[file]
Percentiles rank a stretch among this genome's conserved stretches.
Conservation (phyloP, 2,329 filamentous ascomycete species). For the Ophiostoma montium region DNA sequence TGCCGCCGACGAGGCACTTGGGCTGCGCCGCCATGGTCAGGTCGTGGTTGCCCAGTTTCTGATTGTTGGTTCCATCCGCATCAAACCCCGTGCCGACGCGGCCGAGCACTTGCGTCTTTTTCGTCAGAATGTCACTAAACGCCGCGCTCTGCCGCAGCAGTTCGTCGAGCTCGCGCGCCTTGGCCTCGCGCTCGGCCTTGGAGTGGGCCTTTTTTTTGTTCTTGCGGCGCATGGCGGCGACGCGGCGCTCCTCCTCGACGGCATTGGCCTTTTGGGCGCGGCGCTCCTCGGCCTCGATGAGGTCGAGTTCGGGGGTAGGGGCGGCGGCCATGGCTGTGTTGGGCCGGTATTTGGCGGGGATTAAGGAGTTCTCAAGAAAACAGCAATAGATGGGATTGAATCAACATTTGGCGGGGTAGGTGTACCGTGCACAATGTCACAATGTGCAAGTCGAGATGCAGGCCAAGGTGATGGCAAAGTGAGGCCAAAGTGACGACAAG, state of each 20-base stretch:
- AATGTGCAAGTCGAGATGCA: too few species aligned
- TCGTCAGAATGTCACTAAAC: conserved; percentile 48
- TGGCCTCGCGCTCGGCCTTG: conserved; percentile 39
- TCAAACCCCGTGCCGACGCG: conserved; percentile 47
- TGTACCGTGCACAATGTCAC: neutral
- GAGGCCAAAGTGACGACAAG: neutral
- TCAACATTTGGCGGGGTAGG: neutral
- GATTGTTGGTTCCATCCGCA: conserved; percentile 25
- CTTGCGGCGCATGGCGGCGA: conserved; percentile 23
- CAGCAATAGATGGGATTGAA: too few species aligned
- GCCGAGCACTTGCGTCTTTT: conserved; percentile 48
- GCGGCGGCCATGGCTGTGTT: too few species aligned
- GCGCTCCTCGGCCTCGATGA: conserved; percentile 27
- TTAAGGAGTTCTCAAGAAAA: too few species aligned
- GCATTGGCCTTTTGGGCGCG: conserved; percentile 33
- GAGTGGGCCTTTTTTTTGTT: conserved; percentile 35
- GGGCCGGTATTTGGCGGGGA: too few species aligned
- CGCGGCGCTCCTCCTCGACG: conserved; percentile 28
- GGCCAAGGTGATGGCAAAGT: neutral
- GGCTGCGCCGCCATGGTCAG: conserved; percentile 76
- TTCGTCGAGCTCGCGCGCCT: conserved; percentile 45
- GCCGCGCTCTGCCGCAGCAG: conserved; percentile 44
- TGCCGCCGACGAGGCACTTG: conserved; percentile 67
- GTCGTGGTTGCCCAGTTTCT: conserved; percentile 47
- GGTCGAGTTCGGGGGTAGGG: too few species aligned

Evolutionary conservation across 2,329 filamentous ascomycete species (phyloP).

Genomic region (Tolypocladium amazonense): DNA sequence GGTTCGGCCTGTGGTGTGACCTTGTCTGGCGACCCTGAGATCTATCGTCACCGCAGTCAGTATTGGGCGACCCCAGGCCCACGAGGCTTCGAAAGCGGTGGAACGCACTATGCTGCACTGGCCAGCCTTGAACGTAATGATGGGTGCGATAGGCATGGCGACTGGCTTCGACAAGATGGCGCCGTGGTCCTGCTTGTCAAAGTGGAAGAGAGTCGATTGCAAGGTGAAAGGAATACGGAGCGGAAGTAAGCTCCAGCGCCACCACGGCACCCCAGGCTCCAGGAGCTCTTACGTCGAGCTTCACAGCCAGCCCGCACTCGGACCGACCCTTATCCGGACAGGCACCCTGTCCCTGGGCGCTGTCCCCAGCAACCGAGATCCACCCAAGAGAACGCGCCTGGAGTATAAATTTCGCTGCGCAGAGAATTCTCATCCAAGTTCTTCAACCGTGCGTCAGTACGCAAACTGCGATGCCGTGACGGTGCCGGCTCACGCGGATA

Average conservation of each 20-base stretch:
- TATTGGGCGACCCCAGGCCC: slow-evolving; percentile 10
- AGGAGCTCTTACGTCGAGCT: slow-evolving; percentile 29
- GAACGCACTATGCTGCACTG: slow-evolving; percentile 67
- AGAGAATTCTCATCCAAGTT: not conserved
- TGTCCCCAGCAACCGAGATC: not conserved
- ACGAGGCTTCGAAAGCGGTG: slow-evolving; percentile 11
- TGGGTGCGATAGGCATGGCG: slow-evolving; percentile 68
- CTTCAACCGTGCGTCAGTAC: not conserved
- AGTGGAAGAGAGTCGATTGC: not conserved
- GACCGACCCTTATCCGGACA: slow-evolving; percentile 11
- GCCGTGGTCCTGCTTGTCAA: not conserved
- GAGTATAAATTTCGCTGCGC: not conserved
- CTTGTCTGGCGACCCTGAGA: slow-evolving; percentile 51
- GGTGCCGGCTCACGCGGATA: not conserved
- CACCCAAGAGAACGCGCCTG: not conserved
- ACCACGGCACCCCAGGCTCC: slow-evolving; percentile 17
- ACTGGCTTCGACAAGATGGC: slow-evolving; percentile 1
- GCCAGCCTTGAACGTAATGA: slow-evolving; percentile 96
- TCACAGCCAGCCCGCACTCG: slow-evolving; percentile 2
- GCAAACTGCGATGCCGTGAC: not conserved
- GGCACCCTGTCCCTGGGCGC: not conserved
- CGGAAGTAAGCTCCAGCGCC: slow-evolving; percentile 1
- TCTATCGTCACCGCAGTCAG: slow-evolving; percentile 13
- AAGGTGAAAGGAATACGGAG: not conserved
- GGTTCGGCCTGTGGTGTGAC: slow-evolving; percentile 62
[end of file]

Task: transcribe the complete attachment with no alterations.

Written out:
Percentiles rank a stretch among this genome's conserved stretches.
Conservation (phyloP, 2,329 filamentous ascomycete species). For the Ophiostoma montium region DNA sequence TGCCGCCGACGAGGCACTTGGGCTGCGCCGCCATGGTCAGGTCGTGGTTGCCCAGTTTCTGATTGTTGGTTCCATCCGCATCAAACCCCGTGCCGACGCGGCCGAGCACTTGCGTCTTTTTCGTCAGAATGTCACTAAACGCCGCGCTCTGCCGCAGCAGTTCGTCGAGCTCGCGCGCCTTGGCCTCGCGCTCGGCCTTGGAGTGGGCCTTTTTTTTGTTCTTGCGGCGCATGGCGGCGACGCGGCGCTCCTCCTCGACGGCATTGGCCTTTTGGGCGCGGCGCTCCTCGGCCTCGATGAGGTCGAGTTCGGGGGTAGGGGCGGCGGCCATGGCTGTGTTGGGCCGGTATTTGGCGGGGATTAAGGAGTTCTCAAGAAAACAGCAATAGATGGGATTGAATCAACATTTGGCGGGGTAGGTGTACCGTGCACAATGTCACAATGTGCAAGTCGAGATGCAGGCCAAGGTGATGGCAAAGTGAGGCCAAAGTGACGACAAG, state of each 20-base stretch:
- AATGTGCAAGTCGAGATGCA: too few species aligned
- TCGTCAGAATGTCACTAAAC: conserved; percentile 48
- TGGCCTCGCGCTCGGCCTTG: conserved; percentile 39
- TCAAACCCCGTGCCGACGCG: conserved; percentile 47
- TGTACCGTGCACAATGTCAC: neutral
- GAGGCCAAAGTGACGACAAG: neutral
- TCAACATTTGGCGGGGTAGG: neutral
- GATTGTTGGTTCCATCCGCA: conserved; percentile 25
- CTTGCGGCGCATGGCGGCGA: conserved; percentile 23
- CAGCAATAGATGGGATTGAA: too few species aligned
- GCCGAGCACTTGCGTCTTTT: conserved; percentile 48
- GCGGCGGCCATGGCTGTGTT: too few species aligned
- GCGCTCCTCGGCCTCGATGA: conserved; percentile 27
- TTAAGGAGTTCTCAAGAAAA: too few species aligned
- GCATTGGCCTTTTGGGCGCG: conserved; percentile 33
- GAGTGGGCCTTTTTTTTGTT: conserved; percentile 35
- GGGCCGGTATTTGGCGGGGA: too few species aligned
- CGCGGCGCTCCTCCTCGACG: conserved; percentile 28
- GGCCAAGGTGATGGCAAAGT: neutral
- GGCTGCGCCGCCATGGTCAG: conserved; percentile 76
- TTCGTCGAGCTCGCGCGCCT: conserved; percentile 45
- GCCGCGCTCTGCCGCAGCAG: conserved; percentile 44
- TGCCGCCGACGAGGCACTTG: conserved; percentile 67
- GTCGTGGTTGCCCAGTTTCT: conserved; percentile 47
- GGTCGAGTTCGGGGGTAGGG: too few species aligned

Evolutionary conservation across 2,329 filamentous ascomycete species (phyloP).

Genomic region (Tolypocladium amazonense): DNA sequence GGTTCGGCCTGTGGTGTGACCTTGTCTGGCGACCCTGAGATCTATCGTCACCGCAGTCAGTATTGGGCGACCCCAGGCCCACGAGGCTTCGAAAGCGGTGGAACGCACTATGCTGCACTGGCCAGCCTTGAACGTAATGATGGGTGCGATAGGCATGGCGACTGGCTTCGACAAGATGGCGCCGTGGTCCTGCTTGTCAAAGTGGAAGAGAGTCGATTGCAAGGTGAAAGGAATACGGAGCGGAAGTAAGCTCCAGCGCCACCACGGCACCCCAGGCTCCAGGAGCTCTTACGTCGAGCTTCACAGCCAGCCCGCACTCGGACCGACCCTTATCCGGACAGGCACCCTGTCCCTGGGCGCTGTCCCCAGCAACCGAGATCCACCCAAGAGAACGCGCCTGGAGTATAAATTTCGCTGCGCAGAGAATTCTCATCCAAGTTCTTCAACCGTGCGTCAGTACGCAAACTGCGATGCCGTGACGGTGCCGGCTCACGCGGATA

Average conservation of each 20-base stretch:
- TATTGGGCGACCCCAGGCCC: slow-evolving; percentile 10
- AGGAGCTCTTACGTCGAGCT: slow-evolving; percentile 29
- GAACGCACTATGCTGCACTG: slow-evolving; percentile 67
- AGAGAATTCTCATCCAAGTT: not conserved
- TGTCCCCAGCAACCGAGATC: not conserved
- ACGAGGCTTCGAAAGCGGTG: slow-evolving; percentile 11
- TGGGTGCGATAGGCATGGCG: slow-evolving; percentile 68
- CTTCAACCGTGCGTCAGTAC: not conserved
- AGTGGAAGAGAGTCGATTGC: not conserved
- GACCGACCCTTATCCGGACA: slow-evolving; percentile 11
- GCCGTGGTCCTGCTTGTCAA: not conserved
- GAGTATAAATTTCGCTGCGC: not conserved
- CTTGTCTGGCGACCCTGAGA: slow-evolving; percentile 51
- GGTGCCGGCTCACGCGGATA: not conserved
- CACCCAAGAGAACGCGCCTG: not conserved
- ACCACGGCACCCCAGGCTCC: slow-evolving; percentile 17
- ACTGGCTTCGACAAGATGGC: slow-evolving; percentile 1
- GCCAGCCTTGAACGTAATGA: slow-evolving; percentile 96
- TCACAGCCAGCCCGCACTCG: slow-evolving; percentile 2
- GCAAACTGCGATGCCGTGAC: not conserved
- GGCACCCTGTCCCTGGGCGC: not conserved
- CGGAAGTAAGCTCCAGCGCC: slow-evolving; percentile 1
- TCTATCGTCACCGCAGTCAG: slow-evolving; percentile 13
- AAGGTGAAAGGAATACGGAG: not conserved
- GGTTCGGCCTGTGGTGTGAC: slow-evolving; percentile 62